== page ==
I am now going to put the number dimples on the mesh, remember the opposite sides of a six sided dice add up to seven, ill start with four dots on the first face I do, then using the * key on the number pad, rotate over the top to the other side to mark another three dots. Now, as you do this, check out and if you like use the Symmetry tools on the brush panel, it will save you doing ALL the dots your self :D Oh, and be aware of the axis you are in when using it :P

So now we have a high poly mesh with lots of detail in it, how do we now create a normal map from it? First thing we need to do is create a texture so we can write the normal data to it. In the UV/Image Editor create a new image by clicking the +New option at the bottom

Now name the texture NormalMap and keep the defaults and click OK. Now, in Object Mode, select the high poly mesh, hit 1 to go to our low poly mesh and with Shift held down select our low poly mesh, we now have both mesh’s selected, with Shift still held down, select the high poly mesh layer from the layer icons, we now have both our mesh’s and both our layers selected and your screen should look something like this (I have circles in red what the layer icon should look like at this point)

We now have our mesh’s and layers selected and a texture set up ready to accept our normal data. To now write the high poly normal data to the texture we will need to use the Properties window

At the very bottom of this window is the Bake panel and this is what we will use to generate the normal data in the NormalMap texture, configure your Bake panel so that it looks like this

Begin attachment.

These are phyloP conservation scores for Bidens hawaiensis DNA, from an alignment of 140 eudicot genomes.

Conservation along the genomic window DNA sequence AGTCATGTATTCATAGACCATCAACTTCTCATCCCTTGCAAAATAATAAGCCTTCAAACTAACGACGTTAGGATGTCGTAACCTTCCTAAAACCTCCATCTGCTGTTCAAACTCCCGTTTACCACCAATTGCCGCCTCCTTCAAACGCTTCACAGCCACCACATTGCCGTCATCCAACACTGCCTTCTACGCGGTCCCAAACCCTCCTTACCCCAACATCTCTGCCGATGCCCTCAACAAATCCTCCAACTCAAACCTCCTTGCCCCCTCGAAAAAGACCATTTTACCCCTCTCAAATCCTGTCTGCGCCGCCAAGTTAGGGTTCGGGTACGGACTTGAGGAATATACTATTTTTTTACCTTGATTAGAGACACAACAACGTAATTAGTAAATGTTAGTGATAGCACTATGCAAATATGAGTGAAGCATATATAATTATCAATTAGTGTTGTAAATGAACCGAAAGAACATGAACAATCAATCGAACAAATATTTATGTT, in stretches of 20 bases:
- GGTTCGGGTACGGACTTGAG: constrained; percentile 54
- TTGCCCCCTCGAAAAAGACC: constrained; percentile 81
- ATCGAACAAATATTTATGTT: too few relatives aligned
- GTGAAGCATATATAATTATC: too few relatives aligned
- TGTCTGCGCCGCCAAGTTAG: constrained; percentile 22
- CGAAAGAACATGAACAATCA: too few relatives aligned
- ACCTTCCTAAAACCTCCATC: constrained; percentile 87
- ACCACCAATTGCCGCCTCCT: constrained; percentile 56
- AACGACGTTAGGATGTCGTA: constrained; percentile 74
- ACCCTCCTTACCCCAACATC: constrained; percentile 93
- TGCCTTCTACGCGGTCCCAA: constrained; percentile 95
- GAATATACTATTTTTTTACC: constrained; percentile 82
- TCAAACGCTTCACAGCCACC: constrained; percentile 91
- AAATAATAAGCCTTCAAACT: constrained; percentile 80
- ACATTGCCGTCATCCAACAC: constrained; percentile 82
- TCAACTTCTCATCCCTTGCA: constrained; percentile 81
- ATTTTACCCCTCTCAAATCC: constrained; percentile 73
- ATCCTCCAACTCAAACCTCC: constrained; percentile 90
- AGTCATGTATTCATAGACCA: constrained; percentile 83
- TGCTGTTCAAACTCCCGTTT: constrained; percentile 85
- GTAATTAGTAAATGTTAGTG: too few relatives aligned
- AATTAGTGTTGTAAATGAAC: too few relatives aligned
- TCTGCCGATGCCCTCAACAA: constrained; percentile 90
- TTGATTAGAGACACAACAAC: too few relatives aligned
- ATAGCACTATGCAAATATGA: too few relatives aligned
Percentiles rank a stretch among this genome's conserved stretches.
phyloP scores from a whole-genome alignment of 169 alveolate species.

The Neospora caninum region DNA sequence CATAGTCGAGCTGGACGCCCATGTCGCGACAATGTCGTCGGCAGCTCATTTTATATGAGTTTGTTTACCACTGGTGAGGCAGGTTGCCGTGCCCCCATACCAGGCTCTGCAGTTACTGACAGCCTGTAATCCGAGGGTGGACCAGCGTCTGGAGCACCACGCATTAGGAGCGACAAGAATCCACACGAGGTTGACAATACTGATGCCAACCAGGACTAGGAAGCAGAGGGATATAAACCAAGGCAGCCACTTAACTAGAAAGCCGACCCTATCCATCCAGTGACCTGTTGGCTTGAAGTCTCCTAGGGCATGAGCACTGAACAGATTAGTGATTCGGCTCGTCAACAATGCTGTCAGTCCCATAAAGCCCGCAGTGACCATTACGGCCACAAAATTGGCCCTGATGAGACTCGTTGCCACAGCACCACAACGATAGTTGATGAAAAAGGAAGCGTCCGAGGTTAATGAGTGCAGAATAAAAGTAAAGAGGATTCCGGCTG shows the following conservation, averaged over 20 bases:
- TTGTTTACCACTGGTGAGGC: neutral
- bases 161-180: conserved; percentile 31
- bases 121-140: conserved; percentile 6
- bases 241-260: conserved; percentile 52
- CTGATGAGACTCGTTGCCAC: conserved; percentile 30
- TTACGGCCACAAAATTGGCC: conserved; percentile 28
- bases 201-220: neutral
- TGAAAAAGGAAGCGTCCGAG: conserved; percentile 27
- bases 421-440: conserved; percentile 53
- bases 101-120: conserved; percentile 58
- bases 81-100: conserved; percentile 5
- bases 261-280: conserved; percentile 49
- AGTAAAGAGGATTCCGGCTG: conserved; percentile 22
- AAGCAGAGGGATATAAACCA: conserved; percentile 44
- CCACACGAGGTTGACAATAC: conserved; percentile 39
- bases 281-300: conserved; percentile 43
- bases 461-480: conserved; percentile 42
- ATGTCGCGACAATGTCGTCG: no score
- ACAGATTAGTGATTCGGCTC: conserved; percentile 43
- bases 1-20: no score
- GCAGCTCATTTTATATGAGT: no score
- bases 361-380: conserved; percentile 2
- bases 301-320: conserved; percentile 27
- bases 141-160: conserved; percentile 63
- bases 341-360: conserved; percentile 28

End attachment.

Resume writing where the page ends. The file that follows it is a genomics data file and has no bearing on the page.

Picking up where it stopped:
So you have the Bake Mode set to Normals and Selected to Act is selected. Now, hit the Bake button, the one at the top of the Bake panel with the camera on it. After a moment or two you should have a screen that looks like this

Now we have a normal map we can save the texture, exactly like we did in the last post with our color map.
How can I see what my normal map will look like on the mesh?
In the Properties panel select the texture option as we did in the post before, name the first texture NormalMap, type to Image or Movie, then in the preview panel below, select Both, and below that, in the Image panel select the image icon next to +New and choose the NormalMap texture we just generated and saved.

We now need to tell blender to use this texture as a normal map. In the Image Sampling panel set the Normal Map option, under the Mapping panel set the Coordinates to UV so it uses the UV map we have for the mesh. In the Influence panel below un select the color option and select the Normal option under Geometry. Now hit F12 to render the cube in blender and you will see the cube rendered with the normal map we have just created.

I am now going to texture my cube just as we did in the last post. So here is my dice rendered in Blender (I know, not the best dice ever, but you can see the effect, also on the face with 2 dots, think I have a modeling error there :P)

So to do this we need to let blender know to use our color map in the render. Just as we did with the Normal map, we have to set the texture up in the Properties window, create a new texture, call it ColorMap under the Image panel, select your color map image, under Mapping panel, set to Coordinates to UV, hit F12 and see it render :D
Here is the mesh, it’s color map and normal map rendered in my deferred lighting engine.

As ever, comments are welcome :)
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1 comment:

  1. Thnx for this helpful tutorial :)!